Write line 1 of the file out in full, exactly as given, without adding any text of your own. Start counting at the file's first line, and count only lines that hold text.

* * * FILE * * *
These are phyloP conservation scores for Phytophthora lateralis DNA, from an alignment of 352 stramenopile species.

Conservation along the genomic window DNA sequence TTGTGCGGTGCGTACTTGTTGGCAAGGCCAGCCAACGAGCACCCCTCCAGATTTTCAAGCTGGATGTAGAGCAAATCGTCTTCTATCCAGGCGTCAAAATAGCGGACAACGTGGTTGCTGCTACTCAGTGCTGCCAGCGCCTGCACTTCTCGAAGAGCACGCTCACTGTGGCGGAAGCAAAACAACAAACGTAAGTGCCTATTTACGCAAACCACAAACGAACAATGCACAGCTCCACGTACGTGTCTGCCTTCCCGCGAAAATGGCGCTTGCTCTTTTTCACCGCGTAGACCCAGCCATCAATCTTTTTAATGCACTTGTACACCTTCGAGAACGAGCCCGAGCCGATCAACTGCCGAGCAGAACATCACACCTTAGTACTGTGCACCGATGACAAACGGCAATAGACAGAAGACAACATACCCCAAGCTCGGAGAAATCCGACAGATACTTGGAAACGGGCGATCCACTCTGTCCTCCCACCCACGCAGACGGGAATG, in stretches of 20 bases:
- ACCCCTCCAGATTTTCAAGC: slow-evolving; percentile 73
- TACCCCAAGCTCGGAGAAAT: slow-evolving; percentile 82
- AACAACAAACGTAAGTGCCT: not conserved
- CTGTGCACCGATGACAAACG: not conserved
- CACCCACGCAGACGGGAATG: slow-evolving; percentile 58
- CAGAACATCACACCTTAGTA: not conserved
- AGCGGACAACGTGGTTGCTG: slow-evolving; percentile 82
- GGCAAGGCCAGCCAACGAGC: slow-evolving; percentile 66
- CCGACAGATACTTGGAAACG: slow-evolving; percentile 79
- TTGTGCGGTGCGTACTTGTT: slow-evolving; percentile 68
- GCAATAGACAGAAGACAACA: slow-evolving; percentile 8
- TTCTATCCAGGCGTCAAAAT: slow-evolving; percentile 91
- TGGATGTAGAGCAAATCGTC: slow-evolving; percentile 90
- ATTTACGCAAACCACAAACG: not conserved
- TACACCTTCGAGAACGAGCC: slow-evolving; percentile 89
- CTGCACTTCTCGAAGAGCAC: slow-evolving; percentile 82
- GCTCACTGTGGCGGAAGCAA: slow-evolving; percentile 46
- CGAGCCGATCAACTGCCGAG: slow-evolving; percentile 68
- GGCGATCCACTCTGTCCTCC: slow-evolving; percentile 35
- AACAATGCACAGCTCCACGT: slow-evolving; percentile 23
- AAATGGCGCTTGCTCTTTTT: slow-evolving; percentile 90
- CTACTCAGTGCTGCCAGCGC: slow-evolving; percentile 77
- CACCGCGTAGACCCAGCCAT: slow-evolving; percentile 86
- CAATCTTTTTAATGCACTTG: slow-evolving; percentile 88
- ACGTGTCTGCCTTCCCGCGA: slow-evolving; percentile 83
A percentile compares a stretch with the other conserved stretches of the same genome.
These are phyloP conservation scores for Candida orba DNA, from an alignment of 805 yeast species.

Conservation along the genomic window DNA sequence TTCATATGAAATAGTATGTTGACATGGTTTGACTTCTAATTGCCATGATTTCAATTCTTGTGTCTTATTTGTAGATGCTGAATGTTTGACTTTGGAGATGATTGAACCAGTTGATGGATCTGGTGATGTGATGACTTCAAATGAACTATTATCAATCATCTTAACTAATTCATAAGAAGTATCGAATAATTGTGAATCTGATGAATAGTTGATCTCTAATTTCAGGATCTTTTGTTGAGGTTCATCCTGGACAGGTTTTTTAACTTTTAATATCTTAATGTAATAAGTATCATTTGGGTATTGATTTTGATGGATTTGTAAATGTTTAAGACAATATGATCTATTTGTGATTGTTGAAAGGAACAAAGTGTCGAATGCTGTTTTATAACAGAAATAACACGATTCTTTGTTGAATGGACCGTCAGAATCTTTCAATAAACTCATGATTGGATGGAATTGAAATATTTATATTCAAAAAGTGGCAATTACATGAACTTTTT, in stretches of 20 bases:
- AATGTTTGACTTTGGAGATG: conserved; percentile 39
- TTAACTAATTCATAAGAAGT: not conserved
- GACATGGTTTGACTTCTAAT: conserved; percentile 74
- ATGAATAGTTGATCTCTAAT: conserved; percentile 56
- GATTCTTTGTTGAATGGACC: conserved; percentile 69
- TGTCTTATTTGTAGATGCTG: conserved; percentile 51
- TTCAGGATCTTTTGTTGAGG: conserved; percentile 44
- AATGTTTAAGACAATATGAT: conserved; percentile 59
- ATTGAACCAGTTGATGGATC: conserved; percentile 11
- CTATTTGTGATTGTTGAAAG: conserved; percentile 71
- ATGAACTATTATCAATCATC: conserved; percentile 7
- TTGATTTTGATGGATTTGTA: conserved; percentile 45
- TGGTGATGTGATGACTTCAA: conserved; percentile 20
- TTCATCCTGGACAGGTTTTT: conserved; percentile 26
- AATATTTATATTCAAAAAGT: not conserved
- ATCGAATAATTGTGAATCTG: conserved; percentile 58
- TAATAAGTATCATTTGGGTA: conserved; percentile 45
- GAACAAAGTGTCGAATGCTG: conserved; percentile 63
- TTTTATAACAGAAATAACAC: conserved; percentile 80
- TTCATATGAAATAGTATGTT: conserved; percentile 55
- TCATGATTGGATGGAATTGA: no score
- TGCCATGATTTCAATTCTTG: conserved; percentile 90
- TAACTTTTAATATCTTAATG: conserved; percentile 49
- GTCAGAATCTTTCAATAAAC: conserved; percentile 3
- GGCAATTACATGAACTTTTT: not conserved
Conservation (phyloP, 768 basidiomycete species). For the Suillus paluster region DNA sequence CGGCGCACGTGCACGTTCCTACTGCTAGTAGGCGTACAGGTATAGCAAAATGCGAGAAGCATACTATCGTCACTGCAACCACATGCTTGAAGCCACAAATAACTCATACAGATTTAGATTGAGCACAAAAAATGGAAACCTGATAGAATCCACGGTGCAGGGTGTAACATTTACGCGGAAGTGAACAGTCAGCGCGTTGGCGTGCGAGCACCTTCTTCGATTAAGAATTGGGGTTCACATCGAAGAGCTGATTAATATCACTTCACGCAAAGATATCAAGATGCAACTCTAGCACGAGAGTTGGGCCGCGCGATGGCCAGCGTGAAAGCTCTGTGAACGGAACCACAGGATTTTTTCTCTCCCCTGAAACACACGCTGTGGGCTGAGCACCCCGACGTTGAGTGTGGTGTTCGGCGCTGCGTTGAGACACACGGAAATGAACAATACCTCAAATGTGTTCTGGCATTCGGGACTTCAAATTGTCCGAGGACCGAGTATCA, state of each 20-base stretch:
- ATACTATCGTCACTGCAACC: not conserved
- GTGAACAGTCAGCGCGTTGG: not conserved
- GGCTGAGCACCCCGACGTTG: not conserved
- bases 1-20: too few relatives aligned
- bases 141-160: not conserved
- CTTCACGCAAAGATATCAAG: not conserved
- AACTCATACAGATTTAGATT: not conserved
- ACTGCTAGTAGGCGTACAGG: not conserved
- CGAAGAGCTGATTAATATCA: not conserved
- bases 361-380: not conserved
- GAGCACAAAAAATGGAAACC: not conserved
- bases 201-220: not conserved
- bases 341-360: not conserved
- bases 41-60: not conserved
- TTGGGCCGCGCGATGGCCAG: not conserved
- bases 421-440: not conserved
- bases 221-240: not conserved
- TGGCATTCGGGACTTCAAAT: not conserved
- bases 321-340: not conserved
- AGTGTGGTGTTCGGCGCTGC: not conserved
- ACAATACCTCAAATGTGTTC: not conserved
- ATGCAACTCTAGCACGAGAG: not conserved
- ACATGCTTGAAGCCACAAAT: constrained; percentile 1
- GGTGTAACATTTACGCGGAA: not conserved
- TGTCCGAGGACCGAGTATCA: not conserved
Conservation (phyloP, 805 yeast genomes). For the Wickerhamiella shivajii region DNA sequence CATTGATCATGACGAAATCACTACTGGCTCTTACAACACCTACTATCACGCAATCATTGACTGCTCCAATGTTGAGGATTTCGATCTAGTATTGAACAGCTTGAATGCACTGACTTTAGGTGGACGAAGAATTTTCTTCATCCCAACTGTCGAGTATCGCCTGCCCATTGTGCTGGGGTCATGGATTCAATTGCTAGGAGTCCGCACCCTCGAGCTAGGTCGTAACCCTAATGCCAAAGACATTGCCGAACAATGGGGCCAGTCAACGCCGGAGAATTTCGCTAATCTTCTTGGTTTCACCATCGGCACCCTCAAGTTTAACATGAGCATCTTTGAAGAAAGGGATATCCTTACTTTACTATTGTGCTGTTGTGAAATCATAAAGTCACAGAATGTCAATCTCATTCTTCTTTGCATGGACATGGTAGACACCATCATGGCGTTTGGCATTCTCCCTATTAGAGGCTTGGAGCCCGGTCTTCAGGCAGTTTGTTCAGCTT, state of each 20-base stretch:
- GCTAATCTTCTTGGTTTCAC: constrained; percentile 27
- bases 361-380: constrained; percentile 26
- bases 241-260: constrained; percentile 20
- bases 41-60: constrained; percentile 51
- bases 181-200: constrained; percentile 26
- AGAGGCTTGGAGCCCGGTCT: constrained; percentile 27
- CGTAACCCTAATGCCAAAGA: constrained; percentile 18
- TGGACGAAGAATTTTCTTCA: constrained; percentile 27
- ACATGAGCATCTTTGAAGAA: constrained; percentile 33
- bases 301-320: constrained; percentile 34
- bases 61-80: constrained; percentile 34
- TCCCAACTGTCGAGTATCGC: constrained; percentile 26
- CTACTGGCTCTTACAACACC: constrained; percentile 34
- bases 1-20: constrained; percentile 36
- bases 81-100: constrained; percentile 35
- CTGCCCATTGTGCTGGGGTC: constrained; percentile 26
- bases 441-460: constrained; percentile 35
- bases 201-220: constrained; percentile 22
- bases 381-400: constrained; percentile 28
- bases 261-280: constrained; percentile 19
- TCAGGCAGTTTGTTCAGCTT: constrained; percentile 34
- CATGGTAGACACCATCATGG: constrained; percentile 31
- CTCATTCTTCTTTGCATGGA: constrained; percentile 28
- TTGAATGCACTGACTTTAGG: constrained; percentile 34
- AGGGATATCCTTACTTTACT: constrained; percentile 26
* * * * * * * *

These are phyloP conservation scores for Phytophthora lateralis DNA, from an alignment of 352 stramenopile species.